Empty halls. No handshakes. What happens when coronavirus cancels conferences
As the coronavirus outbreak spreads, a Santa Monica tech conference sought to reassure its attendees that they would be safe — because it would be watching them.
Organizers of the Montgomery Summit hired medical staff to watch the gathering of about 600 people this week. If any showed signs of sickness, organizers said, they would be asked to leave.
Doorknobs were wiped down over and over. Handshakes were shunned. After the keynote panel, attendees made a beeline for a nearby table stocked with hand sanitizer.
“It’s just a precaution,” Michael Reitblat, chief executive and co-founder of fraud prevention company Forter, said as he disinfected his hands. “I’m not going to stop going to conferences because of the coronavirus.”
That is, if the conferences are even happening. Many conventions and trade shows are proceeding, but many others have been canceled, postponed or refashioned into online-only events.
That means exhibitors eager to show off samples won’t be able to reach nearly as many potential buyers. Concessionaires peddling snacks on the convention floor won’t see that rush of business. Convention centers will stand empty. Nearby hotels and restaurants will take a hit too.
And without crowds of people ready to network, away goes a key opportunity for making the kinds of face-to-face connections that lead to business deals.
Or food-to-mouth connections. “One of the most important things you can do in the food business is get try-out of your product,” said Alex Corsini, founder and CEO of Alex’s Awesome Sourdough, an organic pizza company in the San Francisco Bay Area that had planned to attend a now-canceled expo in Anaheim. “We want people to taste the difference. The more we can get in front of people, the better.”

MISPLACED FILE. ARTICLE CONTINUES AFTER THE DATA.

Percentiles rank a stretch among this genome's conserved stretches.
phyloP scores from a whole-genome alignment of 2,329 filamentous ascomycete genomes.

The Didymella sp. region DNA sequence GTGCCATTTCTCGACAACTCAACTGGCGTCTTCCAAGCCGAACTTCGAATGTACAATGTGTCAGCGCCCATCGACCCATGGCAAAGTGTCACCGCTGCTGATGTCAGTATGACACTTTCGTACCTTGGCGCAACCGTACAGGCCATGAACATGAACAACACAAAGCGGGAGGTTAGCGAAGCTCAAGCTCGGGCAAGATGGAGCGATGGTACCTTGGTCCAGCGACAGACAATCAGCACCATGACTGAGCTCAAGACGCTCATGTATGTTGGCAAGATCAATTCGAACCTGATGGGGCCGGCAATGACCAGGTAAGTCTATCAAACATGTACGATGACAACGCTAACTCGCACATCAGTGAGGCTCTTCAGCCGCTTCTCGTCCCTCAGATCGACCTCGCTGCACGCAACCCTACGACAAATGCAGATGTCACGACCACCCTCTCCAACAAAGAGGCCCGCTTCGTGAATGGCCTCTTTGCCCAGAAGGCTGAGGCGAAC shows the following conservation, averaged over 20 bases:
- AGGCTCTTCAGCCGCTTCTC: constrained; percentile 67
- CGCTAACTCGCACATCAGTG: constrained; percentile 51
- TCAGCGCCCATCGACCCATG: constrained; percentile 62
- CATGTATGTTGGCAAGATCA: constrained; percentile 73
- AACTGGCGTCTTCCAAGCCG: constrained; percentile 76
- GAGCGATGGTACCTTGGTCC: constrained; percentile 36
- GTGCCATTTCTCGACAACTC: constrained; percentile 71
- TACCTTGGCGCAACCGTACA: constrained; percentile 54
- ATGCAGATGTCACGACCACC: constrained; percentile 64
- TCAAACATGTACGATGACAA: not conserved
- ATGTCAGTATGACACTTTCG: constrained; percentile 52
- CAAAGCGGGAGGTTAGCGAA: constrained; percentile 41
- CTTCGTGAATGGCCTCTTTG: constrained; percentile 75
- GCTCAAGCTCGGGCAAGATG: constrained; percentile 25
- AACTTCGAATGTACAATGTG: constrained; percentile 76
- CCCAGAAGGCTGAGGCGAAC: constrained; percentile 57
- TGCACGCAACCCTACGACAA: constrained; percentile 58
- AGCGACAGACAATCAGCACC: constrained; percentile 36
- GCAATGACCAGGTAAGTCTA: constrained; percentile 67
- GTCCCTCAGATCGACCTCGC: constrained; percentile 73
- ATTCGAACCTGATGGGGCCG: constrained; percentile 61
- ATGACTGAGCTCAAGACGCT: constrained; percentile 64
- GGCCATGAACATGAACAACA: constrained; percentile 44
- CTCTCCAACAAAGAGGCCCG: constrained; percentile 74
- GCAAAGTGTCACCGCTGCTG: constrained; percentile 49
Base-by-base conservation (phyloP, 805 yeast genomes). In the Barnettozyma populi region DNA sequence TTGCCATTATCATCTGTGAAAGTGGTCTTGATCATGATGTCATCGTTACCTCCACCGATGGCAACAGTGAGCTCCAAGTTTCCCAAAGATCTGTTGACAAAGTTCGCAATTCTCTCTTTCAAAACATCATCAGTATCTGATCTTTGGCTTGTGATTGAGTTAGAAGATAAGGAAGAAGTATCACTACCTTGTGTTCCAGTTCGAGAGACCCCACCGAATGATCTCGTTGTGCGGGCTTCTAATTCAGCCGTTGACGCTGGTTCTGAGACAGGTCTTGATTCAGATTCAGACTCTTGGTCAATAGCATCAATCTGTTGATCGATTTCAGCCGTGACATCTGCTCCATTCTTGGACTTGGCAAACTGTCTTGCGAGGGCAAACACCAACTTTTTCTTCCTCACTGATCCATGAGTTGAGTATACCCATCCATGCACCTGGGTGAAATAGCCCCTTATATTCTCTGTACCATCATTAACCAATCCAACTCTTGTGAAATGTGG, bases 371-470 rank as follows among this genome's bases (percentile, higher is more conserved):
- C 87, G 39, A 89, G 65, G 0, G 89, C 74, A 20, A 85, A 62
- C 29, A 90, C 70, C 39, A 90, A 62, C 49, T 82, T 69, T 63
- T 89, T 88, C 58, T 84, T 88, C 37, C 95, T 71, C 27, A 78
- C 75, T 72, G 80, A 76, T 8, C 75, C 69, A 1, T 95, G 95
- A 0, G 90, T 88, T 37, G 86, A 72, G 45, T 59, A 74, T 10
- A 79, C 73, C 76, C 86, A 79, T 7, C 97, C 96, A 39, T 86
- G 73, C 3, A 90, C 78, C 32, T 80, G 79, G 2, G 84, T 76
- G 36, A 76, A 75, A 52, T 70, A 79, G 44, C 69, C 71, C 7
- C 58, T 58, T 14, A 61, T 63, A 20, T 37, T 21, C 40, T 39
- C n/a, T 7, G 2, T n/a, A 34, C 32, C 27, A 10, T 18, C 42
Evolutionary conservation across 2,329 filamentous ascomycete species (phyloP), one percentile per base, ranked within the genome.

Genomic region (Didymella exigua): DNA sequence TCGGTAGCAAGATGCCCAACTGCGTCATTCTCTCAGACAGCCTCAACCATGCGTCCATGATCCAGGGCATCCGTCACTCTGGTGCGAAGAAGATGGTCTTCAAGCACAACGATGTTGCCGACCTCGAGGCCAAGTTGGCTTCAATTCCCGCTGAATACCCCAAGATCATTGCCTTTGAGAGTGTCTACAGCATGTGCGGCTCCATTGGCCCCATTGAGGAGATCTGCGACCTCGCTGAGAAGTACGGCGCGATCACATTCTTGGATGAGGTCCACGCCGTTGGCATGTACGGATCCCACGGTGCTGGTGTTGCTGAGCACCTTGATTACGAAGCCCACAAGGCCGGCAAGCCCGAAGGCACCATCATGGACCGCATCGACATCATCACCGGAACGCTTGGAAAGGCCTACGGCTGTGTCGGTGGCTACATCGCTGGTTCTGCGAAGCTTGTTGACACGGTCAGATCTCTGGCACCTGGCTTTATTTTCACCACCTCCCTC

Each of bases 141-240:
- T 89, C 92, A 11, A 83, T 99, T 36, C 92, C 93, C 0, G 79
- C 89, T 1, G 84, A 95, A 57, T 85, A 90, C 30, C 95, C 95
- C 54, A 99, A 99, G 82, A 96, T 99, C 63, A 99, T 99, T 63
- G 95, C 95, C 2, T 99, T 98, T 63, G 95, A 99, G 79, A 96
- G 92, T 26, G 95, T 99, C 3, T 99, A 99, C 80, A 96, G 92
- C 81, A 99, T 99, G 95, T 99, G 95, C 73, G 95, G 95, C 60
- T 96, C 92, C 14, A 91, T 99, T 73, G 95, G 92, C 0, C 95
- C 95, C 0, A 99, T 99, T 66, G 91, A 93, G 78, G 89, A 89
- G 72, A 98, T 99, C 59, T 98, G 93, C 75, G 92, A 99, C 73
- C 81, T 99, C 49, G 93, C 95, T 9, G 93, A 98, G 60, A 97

In Europe alone, at least 260 conferences have been canceled because of the coronavirus outbreak, said Sherrif Karamat, president and chief executive of PCMA, a trade association representing the business events industry. Most of those were in Italy, where more than 3,000 people have been diagnosed with the virus.
In the U.S., several major industry gatherings, ranging from Facebook’s F8 developer conference in San Jose to an oil-and-gas convention in Houston, have been canceled. Others were postponed after many scheduled attendees dropped out.
Major companies have clamped down on their workers’ travel for fear of exposure to the virus. And when key players don’t go to a conference, it’s often not worthwhile for anyone else either.
“We spend so much money to go to a show,” said Jeffrey Ovadya, director of sales, support and marketing for motion-capture company Vicon Motion Systems. “If half the potential customers don’t show up ... then is it worth the cost of going?”
Over the last 20 years, the conference and convention industry has grown rapidly as the global economy has expanded.
In 2017, about $1 trillion was spent worldwide on business events, including funds to plan and produce the events and related travel, according to an Events Industry Council report. North America alone accounted for $381 billion.
Convention centers and similar facilities rely on these events to survive, often booking major ones years in advance.
At San Francisco’s Moscone Center, the Game Developers Conference is one of the 10 biggest events of the year, said Bob Sauter, the center’s general manager. That conference was supposed to happen in less than two weeks — but now it’s on hold, and two others at that location, including a Facebook marketing summit, have been canceled since the coronavirus outbreak reached the United States.